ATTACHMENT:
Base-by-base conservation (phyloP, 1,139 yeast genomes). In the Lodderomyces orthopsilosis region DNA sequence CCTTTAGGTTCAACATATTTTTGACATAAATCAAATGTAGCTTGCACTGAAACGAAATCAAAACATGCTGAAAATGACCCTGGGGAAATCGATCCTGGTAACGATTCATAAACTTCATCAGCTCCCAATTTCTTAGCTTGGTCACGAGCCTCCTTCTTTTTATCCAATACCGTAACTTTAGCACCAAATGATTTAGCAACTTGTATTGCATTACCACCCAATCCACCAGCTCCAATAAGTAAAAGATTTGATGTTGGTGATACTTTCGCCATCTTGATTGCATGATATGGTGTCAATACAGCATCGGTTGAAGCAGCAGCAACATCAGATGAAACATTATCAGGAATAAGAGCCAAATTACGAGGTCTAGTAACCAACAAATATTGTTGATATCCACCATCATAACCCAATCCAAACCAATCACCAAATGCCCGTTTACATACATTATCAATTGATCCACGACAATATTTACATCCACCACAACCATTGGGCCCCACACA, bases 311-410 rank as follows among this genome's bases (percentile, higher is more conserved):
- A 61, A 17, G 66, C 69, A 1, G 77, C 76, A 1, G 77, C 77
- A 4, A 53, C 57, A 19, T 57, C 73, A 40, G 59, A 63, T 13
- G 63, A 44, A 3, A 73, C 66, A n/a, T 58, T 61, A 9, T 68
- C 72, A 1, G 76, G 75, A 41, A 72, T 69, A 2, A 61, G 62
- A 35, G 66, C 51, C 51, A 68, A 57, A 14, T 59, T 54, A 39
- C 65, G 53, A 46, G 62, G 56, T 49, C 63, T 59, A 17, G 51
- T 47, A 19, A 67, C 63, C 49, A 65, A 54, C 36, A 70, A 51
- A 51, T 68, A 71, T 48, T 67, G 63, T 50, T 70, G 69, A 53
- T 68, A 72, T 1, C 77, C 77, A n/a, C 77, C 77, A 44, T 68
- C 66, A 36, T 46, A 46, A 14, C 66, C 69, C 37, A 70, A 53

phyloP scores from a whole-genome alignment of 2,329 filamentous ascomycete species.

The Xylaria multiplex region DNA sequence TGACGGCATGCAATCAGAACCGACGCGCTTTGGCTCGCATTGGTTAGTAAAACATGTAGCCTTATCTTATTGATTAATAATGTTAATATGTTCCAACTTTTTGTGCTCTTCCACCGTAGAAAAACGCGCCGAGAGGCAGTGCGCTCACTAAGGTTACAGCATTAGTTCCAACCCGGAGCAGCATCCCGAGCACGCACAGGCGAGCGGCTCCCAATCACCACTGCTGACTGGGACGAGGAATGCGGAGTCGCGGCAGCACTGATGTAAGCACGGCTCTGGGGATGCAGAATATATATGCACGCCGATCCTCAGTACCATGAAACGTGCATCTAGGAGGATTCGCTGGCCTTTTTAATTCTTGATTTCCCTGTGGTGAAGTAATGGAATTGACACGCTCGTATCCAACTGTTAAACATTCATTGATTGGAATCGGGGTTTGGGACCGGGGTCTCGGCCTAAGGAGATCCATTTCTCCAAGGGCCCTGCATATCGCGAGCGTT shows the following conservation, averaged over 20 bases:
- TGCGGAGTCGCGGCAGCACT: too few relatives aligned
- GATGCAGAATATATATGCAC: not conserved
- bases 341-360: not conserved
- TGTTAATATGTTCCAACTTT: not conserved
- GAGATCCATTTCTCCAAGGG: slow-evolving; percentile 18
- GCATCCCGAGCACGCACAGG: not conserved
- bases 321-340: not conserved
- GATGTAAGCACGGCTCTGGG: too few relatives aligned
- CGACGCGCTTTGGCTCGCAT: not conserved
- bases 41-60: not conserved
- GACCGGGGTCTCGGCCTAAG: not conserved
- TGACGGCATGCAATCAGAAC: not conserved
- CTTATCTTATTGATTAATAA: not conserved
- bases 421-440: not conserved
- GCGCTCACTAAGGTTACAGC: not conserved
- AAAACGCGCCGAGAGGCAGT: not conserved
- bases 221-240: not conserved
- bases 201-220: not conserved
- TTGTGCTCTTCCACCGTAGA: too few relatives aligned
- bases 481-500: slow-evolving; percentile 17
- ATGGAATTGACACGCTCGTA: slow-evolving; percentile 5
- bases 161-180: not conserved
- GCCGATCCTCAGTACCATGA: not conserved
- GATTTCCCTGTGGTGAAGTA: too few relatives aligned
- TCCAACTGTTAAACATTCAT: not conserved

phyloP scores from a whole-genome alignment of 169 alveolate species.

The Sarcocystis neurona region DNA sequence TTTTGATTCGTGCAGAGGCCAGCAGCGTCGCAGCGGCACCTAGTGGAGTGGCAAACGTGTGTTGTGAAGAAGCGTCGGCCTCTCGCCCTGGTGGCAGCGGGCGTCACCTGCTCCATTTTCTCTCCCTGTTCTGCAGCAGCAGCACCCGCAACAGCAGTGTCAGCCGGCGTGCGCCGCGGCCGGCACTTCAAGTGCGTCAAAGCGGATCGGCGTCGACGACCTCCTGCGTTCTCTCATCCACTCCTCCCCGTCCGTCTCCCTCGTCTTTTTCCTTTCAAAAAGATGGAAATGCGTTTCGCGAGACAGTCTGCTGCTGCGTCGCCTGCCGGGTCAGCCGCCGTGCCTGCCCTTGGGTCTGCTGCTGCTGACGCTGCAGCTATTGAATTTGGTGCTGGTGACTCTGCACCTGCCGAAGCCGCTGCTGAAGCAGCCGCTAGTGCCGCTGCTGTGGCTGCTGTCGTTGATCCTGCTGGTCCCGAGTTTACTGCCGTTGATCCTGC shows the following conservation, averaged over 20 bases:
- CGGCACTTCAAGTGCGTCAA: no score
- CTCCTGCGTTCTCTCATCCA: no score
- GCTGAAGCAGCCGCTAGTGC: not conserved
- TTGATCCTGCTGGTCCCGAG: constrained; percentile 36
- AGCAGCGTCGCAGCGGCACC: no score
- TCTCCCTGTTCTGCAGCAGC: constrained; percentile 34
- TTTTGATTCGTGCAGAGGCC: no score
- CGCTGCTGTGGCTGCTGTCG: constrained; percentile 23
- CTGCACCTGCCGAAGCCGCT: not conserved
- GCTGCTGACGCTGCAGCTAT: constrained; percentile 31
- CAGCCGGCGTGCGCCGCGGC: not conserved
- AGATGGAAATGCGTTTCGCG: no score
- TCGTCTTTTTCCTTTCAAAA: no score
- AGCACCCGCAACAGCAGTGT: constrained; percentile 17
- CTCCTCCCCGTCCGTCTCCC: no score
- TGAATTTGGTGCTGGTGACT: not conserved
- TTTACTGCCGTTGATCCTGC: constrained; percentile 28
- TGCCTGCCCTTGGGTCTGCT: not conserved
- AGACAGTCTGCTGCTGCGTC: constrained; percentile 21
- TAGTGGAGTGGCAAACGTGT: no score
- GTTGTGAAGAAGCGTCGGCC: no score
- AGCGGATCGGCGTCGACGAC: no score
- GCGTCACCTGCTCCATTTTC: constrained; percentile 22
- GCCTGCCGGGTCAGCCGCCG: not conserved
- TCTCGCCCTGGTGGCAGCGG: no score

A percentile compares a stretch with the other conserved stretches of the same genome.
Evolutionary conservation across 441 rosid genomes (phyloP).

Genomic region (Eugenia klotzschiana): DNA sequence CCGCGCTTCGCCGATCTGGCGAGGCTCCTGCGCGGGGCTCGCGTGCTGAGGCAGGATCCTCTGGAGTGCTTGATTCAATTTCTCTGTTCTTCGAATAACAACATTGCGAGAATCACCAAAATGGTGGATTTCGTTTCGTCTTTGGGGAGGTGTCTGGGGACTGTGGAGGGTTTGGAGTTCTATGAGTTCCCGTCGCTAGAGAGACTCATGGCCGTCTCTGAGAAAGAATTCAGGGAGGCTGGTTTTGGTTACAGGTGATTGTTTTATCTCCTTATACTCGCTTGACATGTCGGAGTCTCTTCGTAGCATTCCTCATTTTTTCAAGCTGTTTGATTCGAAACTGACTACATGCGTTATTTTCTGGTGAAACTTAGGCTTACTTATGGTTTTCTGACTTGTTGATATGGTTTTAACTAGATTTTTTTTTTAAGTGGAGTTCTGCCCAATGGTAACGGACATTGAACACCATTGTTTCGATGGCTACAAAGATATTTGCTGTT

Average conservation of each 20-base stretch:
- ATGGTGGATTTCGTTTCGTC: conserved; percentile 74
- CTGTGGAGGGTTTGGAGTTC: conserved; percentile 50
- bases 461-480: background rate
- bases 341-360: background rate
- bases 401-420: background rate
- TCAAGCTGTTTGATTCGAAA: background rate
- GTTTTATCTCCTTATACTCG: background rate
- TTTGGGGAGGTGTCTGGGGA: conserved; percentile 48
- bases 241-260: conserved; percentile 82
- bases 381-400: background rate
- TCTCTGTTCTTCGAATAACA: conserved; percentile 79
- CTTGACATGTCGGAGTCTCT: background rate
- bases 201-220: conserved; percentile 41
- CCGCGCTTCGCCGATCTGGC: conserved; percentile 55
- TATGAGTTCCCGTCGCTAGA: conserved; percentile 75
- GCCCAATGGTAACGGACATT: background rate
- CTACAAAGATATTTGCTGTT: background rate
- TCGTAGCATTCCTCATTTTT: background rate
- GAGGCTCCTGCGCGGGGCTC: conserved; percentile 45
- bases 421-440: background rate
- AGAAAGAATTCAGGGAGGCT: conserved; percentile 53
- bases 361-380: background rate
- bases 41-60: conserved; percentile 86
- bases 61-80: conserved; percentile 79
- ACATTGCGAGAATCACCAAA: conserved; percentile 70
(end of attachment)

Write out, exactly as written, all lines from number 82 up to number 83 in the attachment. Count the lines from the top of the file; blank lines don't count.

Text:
- bases 201-220: conserved; percentile 41
- CCGCGCTTCGCCGATCTGGC: conserved; percentile 55